Definitions

from The American Heritage® Dictionary of the English Language, 4th Edition

  • transitive v. To make or cause changes in the characteristics or attributes of; modify or alter.
  • transitive v. To give variety to; make diverse: vary one's diet.
  • transitive v. To introduce under new aspects; express in a different manner: vary a musical tempo.
  • intransitive v. To undergo or show change: The temperature varied throughout the day.
  • intransitive v. To be different; deviate: vary from established patterns of behavior. See Synonyms at differ.
  • intransitive v. To undergo successive or alternate changes in attributes or qualities: Foliage varies with the seasons.

from Wiktionary, Creative Commons Attribution/Share-Alike License

  • v. To change with time or a similar parameter.
  • v. To institute a change in, from a current state; to modify.
  • v. Not to remain constant: to change with time or a similar parameter.
  • v. To display differences.
  • v. To be or act different from the usual.
  • n. Alteration; change.

from the GNU version of the Collaborative International Dictionary of English

  • n. Alteration; change.
  • intransitive v. To alter, or be altered, in any manner; to suffer a partial change; to become different; to be modified.
  • intransitive v. To differ, or be different; to be unlike or diverse.
  • intransitive v. To alter or change in succession; to alternate.
  • intransitive v. To deviate; to depart; to swerve; -- followed by from.
  • intransitive v. To disagree; to be at variance or in dissension.
  • transitive v. To change the aspect of; to alter in form, appearance, substance, position, or the like; to make different by a partial change; to modify
  • transitive v. To change to something else; to transmute; to exchange; to alternate.
  • transitive v. To make of different kinds; to make different from one another; to diversify; to variegate.
  • transitive v. To embellish; to change fancifully; to present under new aspects, as of form, key, measure, etc. See Variation, 4.

from The Century Dictionary and Cyclopedia

  • To change; alter: as, to vary the conditions of an experiment.
  • To diversify: modify; relieve from uniformity or monotony.
  • To change to something else; transmute.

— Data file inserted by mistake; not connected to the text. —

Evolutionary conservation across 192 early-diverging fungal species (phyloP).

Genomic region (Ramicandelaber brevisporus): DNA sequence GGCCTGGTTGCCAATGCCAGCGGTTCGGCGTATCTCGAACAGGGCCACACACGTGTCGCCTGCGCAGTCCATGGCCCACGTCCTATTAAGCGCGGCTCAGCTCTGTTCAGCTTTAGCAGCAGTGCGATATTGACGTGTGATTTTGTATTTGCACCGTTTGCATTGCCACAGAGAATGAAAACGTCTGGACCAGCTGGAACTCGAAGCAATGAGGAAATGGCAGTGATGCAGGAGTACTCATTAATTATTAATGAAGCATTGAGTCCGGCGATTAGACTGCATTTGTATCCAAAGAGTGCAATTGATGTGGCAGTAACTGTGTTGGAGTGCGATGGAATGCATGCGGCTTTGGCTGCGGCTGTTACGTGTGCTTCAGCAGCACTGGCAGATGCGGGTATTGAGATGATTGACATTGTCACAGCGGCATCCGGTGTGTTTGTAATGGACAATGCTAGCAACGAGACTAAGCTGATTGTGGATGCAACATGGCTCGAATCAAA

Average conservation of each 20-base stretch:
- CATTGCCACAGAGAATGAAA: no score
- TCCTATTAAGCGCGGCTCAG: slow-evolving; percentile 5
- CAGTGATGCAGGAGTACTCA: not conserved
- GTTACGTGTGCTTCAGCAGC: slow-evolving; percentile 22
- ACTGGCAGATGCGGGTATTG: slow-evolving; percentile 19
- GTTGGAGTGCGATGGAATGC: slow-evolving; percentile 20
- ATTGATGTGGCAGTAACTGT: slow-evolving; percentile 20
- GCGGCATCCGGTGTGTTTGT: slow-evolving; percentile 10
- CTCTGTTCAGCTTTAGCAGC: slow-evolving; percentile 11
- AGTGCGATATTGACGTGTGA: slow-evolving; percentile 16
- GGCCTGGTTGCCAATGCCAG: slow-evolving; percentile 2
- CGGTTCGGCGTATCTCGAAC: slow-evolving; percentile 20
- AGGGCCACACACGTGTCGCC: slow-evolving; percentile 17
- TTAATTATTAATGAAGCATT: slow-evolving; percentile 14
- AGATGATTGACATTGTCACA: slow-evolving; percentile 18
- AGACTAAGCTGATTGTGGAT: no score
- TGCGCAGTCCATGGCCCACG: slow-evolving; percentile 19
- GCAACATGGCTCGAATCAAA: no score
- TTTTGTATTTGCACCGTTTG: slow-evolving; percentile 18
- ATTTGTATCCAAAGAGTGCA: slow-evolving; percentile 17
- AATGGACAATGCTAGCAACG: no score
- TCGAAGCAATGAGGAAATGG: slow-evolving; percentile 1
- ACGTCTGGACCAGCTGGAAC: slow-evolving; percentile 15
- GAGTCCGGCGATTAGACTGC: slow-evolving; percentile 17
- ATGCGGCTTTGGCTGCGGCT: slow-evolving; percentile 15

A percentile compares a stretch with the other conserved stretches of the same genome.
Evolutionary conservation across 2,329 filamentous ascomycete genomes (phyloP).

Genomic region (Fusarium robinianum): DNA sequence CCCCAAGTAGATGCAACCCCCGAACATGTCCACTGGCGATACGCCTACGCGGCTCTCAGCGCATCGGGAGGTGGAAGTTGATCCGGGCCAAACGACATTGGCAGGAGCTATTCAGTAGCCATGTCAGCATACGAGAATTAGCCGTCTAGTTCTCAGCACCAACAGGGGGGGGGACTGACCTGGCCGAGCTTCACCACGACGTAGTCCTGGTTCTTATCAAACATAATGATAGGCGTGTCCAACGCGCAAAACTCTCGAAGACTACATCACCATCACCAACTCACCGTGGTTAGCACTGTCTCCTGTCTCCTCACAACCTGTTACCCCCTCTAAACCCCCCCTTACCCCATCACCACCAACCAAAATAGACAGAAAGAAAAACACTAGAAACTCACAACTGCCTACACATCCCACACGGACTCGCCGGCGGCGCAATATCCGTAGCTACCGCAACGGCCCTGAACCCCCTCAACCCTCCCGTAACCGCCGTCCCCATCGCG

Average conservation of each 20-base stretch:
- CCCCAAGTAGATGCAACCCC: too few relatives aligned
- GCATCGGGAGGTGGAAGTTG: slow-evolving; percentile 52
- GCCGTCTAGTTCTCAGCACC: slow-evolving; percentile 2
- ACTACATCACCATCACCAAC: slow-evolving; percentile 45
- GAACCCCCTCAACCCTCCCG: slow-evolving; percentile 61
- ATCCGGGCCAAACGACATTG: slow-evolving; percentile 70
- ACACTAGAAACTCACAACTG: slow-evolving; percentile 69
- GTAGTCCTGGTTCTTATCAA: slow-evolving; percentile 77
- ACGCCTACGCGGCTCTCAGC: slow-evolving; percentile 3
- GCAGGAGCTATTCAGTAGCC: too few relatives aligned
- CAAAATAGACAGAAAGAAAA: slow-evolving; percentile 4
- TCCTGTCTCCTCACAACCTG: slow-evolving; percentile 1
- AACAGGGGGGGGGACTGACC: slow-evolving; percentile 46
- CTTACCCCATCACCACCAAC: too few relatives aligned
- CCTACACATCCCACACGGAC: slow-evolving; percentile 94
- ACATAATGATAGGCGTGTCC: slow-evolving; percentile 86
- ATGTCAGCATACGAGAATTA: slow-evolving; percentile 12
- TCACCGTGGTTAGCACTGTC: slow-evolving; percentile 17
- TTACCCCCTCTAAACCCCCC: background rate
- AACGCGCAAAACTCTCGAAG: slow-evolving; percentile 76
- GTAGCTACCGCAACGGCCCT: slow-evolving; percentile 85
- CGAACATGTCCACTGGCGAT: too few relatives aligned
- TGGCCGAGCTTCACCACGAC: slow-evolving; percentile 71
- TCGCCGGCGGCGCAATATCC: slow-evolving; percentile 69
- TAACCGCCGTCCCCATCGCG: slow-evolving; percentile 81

• To make of different kinds; make diverse or different one from another.
  • To express variously; diversify in terms or forms of expression.
  • In music, to embellish or alter (a melody or theme) without really changing its identity. See variation, 9.
  • To alter or be altered in any manner; suffer a partial change; appear in different or various forms; be modified; be changeable.
  • To differ or be different; be unlike or diverse: as, the laws of different countries vary.
  • To become unlike one's self; undergo variation, as in purpose or opinion.
  • To deviate; depart; swerve.
  • To alter or change in succession; foliow alternately; alternate.
  • To disagree; be at variance.
  • To turn out otherwise.
  • In math, analysis, to be subject to continual increase or decrease: as, a quantity conceived to vary, or have different values in the same equation.
  • In biology, to be varied or subject to variation, as by natural or artificial selection; exhibit variation. See variability, 2, variation, 8, and variety, 6.
  • n. Alteration; change; variation.

from WordNet 3.0 Copyright 2006 by Princeton University. All rights reserved.

  • v. be subject to change in accordance with a variable
  • v. make something more diverse and varied
  • v. become different in some particular way, without permanently losing one's or its former characteristics or essence
  • v. be at variance with; be out of line with

Etymologies

Middle English varien, to undergo change, from Old French varier, from Latin variāre, from varius, various.
(American Heritage® Dictionary of the English Language, Fourth Edition)
From Middle English varien, from Old French varier, from Latin variō ("to change, alter, make different"), from varius ("different, various"); see various (Wiktionary)

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